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Garden & Arts Festival: Men take lead

Garden

This year’s BOP Garden and Art Festival includes plenty to please the men.

Any pre-conception the festival is simply a garden ramble for women has been well and truly blown out of the water. Like its predecessors, this year’s festival includes a diverse line-up of events and sights likely to appeal to the menfolk.

Festival director John Beech says the festival is a good opportunity to acknowledge the creativity of many clever male gardeners, artists and sculptors.

Many of the gardens on the trail are testimony to menfolk’s hard landscaping abilities.

Examples of the latter can be found in various parts of the district. There’s Joe Dabrowski up in the Oropi hills, for example, Peter Blair in Tauranga suburbia, and Noel Coombes of Te Puke.

Joe Dabrowski will be the first to admit it was hardly a life-long ambition to be a key player in the creation of an impressive garden. It wasn’t until one of his children expressed a desire to get married from home that he decided to fulfil her aspirations for an impressive garden on their rural property. Joe, with help from a friend, constructed two pergolas, an archway, a gazebo, and raised vegetable beds. And then he took to garden art.

An old wooden pole from the back of the Dabrowskis’ property was brought up to become a character-infused garden lamp-post, while another garden light was created from a “beautifully rusted” old diving bottle he found under a hedge.

A couple of old axe handles have been fashioned into a garden handrail, while one of the garden’s new archways has been festooned with all matter of garden tools.

Meanwhile, in suburbia, Sandy Blair says her husband, Peter, started dreaming up design concepts for their property the minute they signed the ownership papers. Creating a super-sized and multi-levelled pond, measuring 25 metres by 10 metres, was a good starting point.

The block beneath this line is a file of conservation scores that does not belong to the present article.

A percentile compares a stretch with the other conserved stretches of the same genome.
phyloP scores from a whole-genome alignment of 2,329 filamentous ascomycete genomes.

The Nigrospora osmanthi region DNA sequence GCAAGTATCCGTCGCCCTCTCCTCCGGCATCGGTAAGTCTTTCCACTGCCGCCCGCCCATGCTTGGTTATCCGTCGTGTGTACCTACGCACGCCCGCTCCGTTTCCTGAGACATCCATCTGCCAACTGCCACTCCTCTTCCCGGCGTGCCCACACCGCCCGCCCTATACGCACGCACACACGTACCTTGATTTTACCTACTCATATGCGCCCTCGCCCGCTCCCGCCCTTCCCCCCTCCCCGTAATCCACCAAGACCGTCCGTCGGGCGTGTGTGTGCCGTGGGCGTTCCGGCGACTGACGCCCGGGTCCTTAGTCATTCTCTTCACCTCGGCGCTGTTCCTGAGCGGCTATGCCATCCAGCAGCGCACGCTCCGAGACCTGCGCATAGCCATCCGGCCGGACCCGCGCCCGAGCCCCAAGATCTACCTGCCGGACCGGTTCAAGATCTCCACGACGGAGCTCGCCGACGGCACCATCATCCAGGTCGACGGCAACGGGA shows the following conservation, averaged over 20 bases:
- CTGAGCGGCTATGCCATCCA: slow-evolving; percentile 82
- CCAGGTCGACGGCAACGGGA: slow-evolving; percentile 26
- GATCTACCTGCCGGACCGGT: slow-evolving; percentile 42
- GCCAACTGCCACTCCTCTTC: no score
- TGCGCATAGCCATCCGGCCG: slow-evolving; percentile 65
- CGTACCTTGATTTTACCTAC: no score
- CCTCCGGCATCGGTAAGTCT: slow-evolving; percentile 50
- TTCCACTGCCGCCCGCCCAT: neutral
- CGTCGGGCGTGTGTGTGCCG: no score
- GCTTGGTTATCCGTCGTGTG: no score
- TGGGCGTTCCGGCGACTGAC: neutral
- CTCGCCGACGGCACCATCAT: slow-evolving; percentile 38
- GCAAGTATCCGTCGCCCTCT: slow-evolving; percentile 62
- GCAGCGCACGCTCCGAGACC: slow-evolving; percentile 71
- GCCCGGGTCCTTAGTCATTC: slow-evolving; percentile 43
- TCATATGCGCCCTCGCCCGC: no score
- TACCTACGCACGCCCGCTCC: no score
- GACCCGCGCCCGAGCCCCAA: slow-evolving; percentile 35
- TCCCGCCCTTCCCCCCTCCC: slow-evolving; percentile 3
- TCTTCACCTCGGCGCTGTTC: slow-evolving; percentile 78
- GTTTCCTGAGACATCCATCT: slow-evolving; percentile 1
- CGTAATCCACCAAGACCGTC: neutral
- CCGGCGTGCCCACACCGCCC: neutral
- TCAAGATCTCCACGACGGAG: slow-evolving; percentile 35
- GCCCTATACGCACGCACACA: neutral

While her husband has a good eye for flora and fauna, Sandy is quick to point out his landscaping talents extend beyond that which grows. Many chunky, solid, timber features are attention grabbers in their garden, and these are further testimony to Peter’s creativity, she says.

Furniture, the wharf that sits pond-side, and a children’s play hut are all Peter’s handiwork.

He also designed, and was involved in the building of, his “man hut”. Milled from native timber Peter got out of the bush, it features an old brick chimney above an open fireplace, with a solid timber bar leaner alongside. It’s likely to be the envy of many a male taking time to enjoy the festival’s trail.

Te Puke will be showcasing man-made delights too. At Julie and Noel Coombe’s property, for example, sculptures and structures add whimsical interest. Giant-sized dice, created by Noel, are an eye-catcher, as is his solid hanging pot plant structure.

At Matapihi a delightful coastal garden carries the name “Pete’s Retreat”. Peter Ferris has had an active role to play in creating this large garden, which includes roses and flower beds flourishing under mature trees. A walkway leads to the aviary, passing spring-fed ponds on the way. Hillside paths wander through native bush, which has been developed to encourage birdlife.

Heather Loughlin’s Matua garden has long been a festival favourite. This year her partner, Howard Jones, will add another element of interest, separate to Heather’s woodland.

Howard, a classic motorbike enthusiast, has committed to converting a garage on the property into a stable for classic English motorcycles for the duration of the festival. The bikes will include: a 1954 Velocette MHC350, a 1954 Norton Dominator model 7 500 Twin and a 2001 Triumph Bonneville T100 790 Twin.

For something different, garden trailers are encouraged to have a chat to Gary Cook of Rivahaven garden in Katikati. He will have “music of the plants” playing in his garden. It’s an opportunity to listen to plants singing through modern technology, he explains. Visual delights – not just aural – can be found here, for example the huge carving of a man’s head.

The trail aside, the festival offerings include many other elements set to interest the male gender.

The Sculpture Walk alone is set to thrill. It will feature sculptures from the primal (a driftwood dinosaur by Jack Marsden Mayer) to more contemporary offerings. Wood, limestone, metal and driftwood are the mediums used by the guest and local sculptors involved. Sculptors include Anton Forde, Shivaun Hogan and Jack Marsden Mayer, as well as local talent Chris Ponton, Linda Munn, Mary Paton, Peter Crammond and more.

The line-up of festival speakers is just as impressive, featuring landscaper extraordinaire Ben Hoyle and TV and radio gardening guru Tony Murrell. Other speakers are: Fiona Eadie (head gardener at Larnoch Castle, author and native plant specialist), Jo McCarroll (NZ Gardener editor), Robert Guyton (gardening columnist) and Sally Holland (Goodbye Gluten recipe book author).

A new offering this year will be the Tauriko Business Estate Industrial Garden Challenge – businesses will create gardens for their very own trail, and the public will judge.

the details:
tickets -
One- and four-day tickets for the November 17-20 festival are available. Single day ticket: $35, multi day ticket: $60. Reduced prices of $30 and $50 are available for TECT card holders. Tickets are also now available for the speaker events and the Indulge Long Lunch. For further information seeĀ www.gardenandartfest.co.nz